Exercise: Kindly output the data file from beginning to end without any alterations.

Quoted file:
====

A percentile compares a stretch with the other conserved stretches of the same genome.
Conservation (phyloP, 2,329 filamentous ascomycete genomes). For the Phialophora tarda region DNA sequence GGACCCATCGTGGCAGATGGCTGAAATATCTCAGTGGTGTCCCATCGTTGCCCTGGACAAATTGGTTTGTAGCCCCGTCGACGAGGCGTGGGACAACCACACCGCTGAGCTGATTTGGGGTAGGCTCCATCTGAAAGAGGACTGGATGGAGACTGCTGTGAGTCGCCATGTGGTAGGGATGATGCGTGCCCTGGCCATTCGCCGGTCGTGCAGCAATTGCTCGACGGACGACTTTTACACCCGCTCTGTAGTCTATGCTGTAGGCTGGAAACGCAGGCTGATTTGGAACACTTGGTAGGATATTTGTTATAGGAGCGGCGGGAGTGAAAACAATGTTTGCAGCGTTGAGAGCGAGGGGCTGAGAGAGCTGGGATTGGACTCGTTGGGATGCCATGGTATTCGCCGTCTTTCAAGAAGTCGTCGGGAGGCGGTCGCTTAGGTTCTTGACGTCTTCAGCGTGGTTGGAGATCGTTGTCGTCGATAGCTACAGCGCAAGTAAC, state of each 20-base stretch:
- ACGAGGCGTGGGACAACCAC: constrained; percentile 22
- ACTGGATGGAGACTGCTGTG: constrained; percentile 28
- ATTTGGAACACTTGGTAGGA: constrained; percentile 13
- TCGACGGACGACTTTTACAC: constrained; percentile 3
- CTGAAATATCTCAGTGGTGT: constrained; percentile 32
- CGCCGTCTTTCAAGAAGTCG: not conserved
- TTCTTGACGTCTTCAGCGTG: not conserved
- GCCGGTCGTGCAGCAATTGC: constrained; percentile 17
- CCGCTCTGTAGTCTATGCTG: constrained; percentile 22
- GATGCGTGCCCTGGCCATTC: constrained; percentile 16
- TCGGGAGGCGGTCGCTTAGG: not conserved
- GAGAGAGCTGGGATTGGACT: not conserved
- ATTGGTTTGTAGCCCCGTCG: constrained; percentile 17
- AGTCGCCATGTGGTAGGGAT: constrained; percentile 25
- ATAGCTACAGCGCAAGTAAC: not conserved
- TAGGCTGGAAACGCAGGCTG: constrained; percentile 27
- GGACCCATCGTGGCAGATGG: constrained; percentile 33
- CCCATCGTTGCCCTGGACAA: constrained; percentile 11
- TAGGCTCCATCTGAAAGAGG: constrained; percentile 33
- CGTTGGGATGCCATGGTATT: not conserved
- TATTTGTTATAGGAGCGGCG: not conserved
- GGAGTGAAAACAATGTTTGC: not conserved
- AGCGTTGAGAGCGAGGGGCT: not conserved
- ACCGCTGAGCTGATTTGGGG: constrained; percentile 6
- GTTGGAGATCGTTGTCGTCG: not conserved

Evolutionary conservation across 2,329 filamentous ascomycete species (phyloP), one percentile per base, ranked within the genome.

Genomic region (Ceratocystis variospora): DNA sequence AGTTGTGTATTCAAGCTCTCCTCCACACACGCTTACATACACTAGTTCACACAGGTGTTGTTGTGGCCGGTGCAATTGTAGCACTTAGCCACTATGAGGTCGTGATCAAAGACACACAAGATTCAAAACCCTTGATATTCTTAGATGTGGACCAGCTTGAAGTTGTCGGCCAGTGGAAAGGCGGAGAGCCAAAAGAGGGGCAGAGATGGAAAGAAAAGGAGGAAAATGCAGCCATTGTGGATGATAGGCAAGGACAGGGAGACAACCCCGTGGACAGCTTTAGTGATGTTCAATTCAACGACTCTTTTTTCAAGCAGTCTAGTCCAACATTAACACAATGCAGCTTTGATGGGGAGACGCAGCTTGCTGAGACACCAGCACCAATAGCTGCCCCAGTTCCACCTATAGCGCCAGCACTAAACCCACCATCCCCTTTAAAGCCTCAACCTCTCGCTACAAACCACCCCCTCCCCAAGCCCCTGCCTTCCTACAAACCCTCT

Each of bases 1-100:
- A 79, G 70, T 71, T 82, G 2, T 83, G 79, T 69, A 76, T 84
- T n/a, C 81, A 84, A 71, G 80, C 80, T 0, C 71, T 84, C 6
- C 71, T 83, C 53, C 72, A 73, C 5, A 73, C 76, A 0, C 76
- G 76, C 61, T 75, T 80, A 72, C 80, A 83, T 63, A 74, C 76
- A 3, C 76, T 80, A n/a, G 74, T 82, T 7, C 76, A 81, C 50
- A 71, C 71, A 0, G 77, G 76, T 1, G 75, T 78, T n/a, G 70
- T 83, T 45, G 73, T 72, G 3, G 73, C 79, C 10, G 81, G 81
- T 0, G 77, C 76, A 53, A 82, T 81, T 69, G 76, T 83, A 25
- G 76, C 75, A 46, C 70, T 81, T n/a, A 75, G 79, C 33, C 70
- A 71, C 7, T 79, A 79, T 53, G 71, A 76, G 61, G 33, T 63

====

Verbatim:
A percentile compares a stretch with the other conserved stretches of the same genome.
Conservation (phyloP, 2,329 filamentous ascomycete genomes). For the Phialophora tarda region DNA sequence GGACCCATCGTGGCAGATGGCTGAAATATCTCAGTGGTGTCCCATCGTTGCCCTGGACAAATTGGTTTGTAGCCCCGTCGACGAGGCGTGGGACAACCACACCGCTGAGCTGATTTGGGGTAGGCTCCATCTGAAAGAGGACTGGATGGAGACTGCTGTGAGTCGCCATGTGGTAGGGATGATGCGTGCCCTGGCCATTCGCCGGTCGTGCAGCAATTGCTCGACGGACGACTTTTACACCCGCTCTGTAGTCTATGCTGTAGGCTGGAAACGCAGGCTGATTTGGAACACTTGGTAGGATATTTGTTATAGGAGCGGCGGGAGTGAAAACAATGTTTGCAGCGTTGAGAGCGAGGGGCTGAGAGAGCTGGGATTGGACTCGTTGGGATGCCATGGTATTCGCCGTCTTTCAAGAAGTCGTCGGGAGGCGGTCGCTTAGGTTCTTGACGTCTTCAGCGTGGTTGGAGATCGTTGTCGTCGATAGCTACAGCGCAAGTAAC, state of each 20-base stretch:
- ACGAGGCGTGGGACAACCAC: constrained; percentile 22
- ACTGGATGGAGACTGCTGTG: constrained; percentile 28
- ATTTGGAACACTTGGTAGGA: constrained; percentile 13
- TCGACGGACGACTTTTACAC: constrained; percentile 3
- CTGAAATATCTCAGTGGTGT: constrained; percentile 32
- CGCCGTCTTTCAAGAAGTCG: not conserved
- TTCTTGACGTCTTCAGCGTG: not conserved
- GCCGGTCGTGCAGCAATTGC: constrained; percentile 17
- CCGCTCTGTAGTCTATGCTG: constrained; percentile 22
- GATGCGTGCCCTGGCCATTC: constrained; percentile 16
- TCGGGAGGCGGTCGCTTAGG: not conserved
- GAGAGAGCTGGGATTGGACT: not conserved
- ATTGGTTTGTAGCCCCGTCG: constrained; percentile 17
- AGTCGCCATGTGGTAGGGAT: constrained; percentile 25
- ATAGCTACAGCGCAAGTAAC: not conserved
- TAGGCTGGAAACGCAGGCTG: constrained; percentile 27
- GGACCCATCGTGGCAGATGG: constrained; percentile 33
- CCCATCGTTGCCCTGGACAA: constrained; percentile 11
- TAGGCTCCATCTGAAAGAGG: constrained; percentile 33
- CGTTGGGATGCCATGGTATT: not conserved
- TATTTGTTATAGGAGCGGCG: not conserved
- GGAGTGAAAACAATGTTTGC: not conserved
- AGCGTTGAGAGCGAGGGGCT: not conserved
- ACCGCTGAGCTGATTTGGGG: constrained; percentile 6
- GTTGGAGATCGTTGTCGTCG: not conserved

Evolutionary conservation across 2,329 filamentous ascomycete species (phyloP), one percentile per base, ranked within the genome.

Genomic region (Ceratocystis variospora): DNA sequence AGTTGTGTATTCAAGCTCTCCTCCACACACGCTTACATACACTAGTTCACACAGGTGTTGTTGTGGCCGGTGCAATTGTAGCACTTAGCCACTATGAGGTCGTGATCAAAGACACACAAGATTCAAAACCCTTGATATTCTTAGATGTGGACCAGCTTGAAGTTGTCGGCCAGTGGAAAGGCGGAGAGCCAAAAGAGGGGCAGAGATGGAAAGAAAAGGAGGAAAATGCAGCCATTGTGGATGATAGGCAAGGACAGGGAGACAACCCCGTGGACAGCTTTAGTGATGTTCAATTCAACGACTCTTTTTTCAAGCAGTCTAGTCCAACATTAACACAATGCAGCTTTGATGGGGAGACGCAGCTTGCTGAGACACCAGCACCAATAGCTGCCCCAGTTCCACCTATAGCGCCAGCACTAAACCCACCATCCCCTTTAAAGCCTCAACCTCTCGCTACAAACCACCCCCTCCCCAAGCCCCTGCCTTCCTACAAACCCTCT

Each of bases 1-100:
- A 79, G 70, T 71, T 82, G 2, T 83, G 79, T 69, A 76, T 84
- T n/a, C 81, A 84, A 71, G 80, C 80, T 0, C 71, T 84, C 6
- C 71, T 83, C 53, C 72, A 73, C 5, A 73, C 76, A 0, C 76
- G 76, C 61, T 75, T 80, A 72, C 80, A 83, T 63, A 74, C 76
- A 3, C 76, T 80, A n/a, G 74, T 82, T 7, C 76, A 81, C 50
- A 71, C 71, A 0, G 77, G 76, T 1, G 75, T 78, T n/a, G 70
- T 83, T 45, G 73, T 72, G 3, G 73, C 79, C 10, G 81, G 81
- T 0, G 77, C 76, A 53, A 82, T 81, T 69, G 76, T 83, A 25
- G 76, C 75, A 46, C 70, T 81, T n/a, A 75, G 79, C 33, C 70
- A 71, C 7, T 79, A 79, T 53, G 71, A 76, G 61, G 33, T 63